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Animal Colony vol. 1: Guitar

w/

James Black Gallery; November 9, 2016

author
Aidan Danaher

A haven for burgeoning local experimental artists of all media — whether it’s visual, auditory or any other— the James Black Gallery introduced their first edition of the Animal Colony series on November 9. The improvisational musical exhibition featured five local guitarists from different musical backgrounds: Kyle Goddard, Evancory Taypaywaykejick, Ricky Castanedo-Laredo, Hieg Khatcherian, and Miggy Hawes.

Held in the lobby of the JBG, the guitar ‘meisters’ sat in chairs at the front of the room, forming a U around the dozens of flashing lights coming from the colourful stompboxes and effects pedals that decorated the floor. With an average of seven pedals per guitarist (at least), it’s safe to assume that there was several thousands of dollars worth of equipment laid out in front of the audience.

Goddard, Taypaywaykejick and Hawes placed their cube-amps on pillars just above their heads, while the crowd sat on the floor, packed tightly towards the back of the lobby, causing some to overflow into the hallway. Once the music began, all in attendance devoted their glossy-eyed focus to the show. On the wall behind the guitarists, a projector flashed black-and-white scenes juxtaposing an array of faces of all variations. Each scene lasted no more than four seconds, skipping from a close-up of a woman in the passenger seat of a car, to the head of a monster rising up from under the water in a murky swamp, to the withered face of an older man with dreadlocks looking at the camera in curiosity.

The guitarists’ symphony of effects pedals created a roaring ambient wall of sound. They demonstrated their impressive talent in harmonizing with each other utilizing feedback manipulation, looping, delays, tremolo — the list could go on and on. As the post-rock noise ensemble went on, Khatcherian began to show a bit of leadership, as he acted as the catalyst from one aural movement to another. It was very refreshing to see a guitarist exhibition without the focus on technical guitar proficiency, but instead to showcase their knowledge of additional guitar technologies. I must also make note of Castanedo-Laredo and his very unique Sleepdrone pedal with eight separate effect knobs, used to sustain and alter frequencies amid the raucousness — in a good way.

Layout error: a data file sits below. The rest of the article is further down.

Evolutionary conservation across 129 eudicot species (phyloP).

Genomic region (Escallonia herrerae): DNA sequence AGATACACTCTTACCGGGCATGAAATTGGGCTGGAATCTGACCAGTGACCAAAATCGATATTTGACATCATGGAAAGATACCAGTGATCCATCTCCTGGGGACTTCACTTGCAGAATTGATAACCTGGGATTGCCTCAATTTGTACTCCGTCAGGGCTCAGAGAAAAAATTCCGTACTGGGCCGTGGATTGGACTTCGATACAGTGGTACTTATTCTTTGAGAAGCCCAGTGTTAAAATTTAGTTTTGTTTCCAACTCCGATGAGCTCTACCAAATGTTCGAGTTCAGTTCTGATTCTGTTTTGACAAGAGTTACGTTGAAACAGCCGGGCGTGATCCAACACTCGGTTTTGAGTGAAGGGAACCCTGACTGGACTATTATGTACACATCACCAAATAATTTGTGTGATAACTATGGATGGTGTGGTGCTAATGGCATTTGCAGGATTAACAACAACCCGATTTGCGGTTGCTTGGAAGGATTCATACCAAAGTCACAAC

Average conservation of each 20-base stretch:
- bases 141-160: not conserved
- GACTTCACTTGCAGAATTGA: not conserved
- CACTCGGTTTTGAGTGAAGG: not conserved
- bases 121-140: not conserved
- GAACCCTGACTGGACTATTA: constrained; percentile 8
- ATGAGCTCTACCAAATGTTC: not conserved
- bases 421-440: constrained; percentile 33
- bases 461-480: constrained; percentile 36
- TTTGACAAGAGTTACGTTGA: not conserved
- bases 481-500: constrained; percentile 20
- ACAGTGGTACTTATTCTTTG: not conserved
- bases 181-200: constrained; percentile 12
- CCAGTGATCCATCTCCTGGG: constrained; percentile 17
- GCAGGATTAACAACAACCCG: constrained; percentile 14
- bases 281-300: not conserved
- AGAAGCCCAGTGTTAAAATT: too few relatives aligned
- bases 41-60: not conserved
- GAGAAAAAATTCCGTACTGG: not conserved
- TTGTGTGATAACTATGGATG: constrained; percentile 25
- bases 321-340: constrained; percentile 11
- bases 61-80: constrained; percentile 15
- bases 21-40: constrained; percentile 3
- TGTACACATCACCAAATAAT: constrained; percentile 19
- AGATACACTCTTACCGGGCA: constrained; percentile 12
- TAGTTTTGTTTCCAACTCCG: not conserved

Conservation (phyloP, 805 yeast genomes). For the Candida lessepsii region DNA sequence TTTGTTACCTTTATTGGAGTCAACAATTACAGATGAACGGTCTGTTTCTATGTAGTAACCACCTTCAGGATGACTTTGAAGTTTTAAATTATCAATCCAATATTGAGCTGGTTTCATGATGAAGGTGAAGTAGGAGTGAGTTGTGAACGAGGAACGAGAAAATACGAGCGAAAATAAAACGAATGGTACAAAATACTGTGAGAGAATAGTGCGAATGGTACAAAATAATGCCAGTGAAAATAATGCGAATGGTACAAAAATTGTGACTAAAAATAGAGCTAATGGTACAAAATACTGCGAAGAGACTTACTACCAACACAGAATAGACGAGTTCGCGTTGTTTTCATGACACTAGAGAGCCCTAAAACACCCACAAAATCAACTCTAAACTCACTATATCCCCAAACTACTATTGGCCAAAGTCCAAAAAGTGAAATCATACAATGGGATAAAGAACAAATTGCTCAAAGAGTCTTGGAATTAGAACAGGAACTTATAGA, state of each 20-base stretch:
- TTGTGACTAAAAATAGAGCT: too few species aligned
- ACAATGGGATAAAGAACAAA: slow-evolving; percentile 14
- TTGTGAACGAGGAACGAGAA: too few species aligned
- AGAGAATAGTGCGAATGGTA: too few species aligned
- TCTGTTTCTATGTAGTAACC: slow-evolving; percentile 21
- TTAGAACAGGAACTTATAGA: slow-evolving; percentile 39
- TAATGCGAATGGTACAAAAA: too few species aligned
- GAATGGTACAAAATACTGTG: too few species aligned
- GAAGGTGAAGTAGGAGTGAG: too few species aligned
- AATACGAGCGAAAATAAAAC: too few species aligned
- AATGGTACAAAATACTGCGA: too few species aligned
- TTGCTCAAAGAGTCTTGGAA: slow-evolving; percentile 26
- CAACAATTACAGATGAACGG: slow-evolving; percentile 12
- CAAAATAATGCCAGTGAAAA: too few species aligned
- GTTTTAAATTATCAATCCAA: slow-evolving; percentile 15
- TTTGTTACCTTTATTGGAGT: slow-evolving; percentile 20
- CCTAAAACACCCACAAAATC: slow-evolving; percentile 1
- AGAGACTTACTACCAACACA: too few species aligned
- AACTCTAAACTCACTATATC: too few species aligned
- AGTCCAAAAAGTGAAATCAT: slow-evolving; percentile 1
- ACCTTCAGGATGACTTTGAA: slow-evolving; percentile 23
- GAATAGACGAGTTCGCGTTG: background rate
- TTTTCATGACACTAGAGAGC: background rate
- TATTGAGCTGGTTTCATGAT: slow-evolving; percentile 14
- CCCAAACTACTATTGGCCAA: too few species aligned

For at least an hour, the noise continued. In fact, JBG associate Andrew Morrison — the person responsible for creating Animal Colony — tried to get Khatcherian’s attention to wrap up the show a few times to no avail. After the show, I overheard Khatcherian laugh and say, “Sorry, I wasn’t looking up that often.”

And thus, the literal definition of ‘shoegaze’ was the best word to describe it: for the entirety of the show, the guitarists stared down at those bright lights on the pedals under their feet, constantly reevaluating which combinations were going to make the coolest sound. If you’re looking for a new guitar pedal, definitely ask one of these meisters first.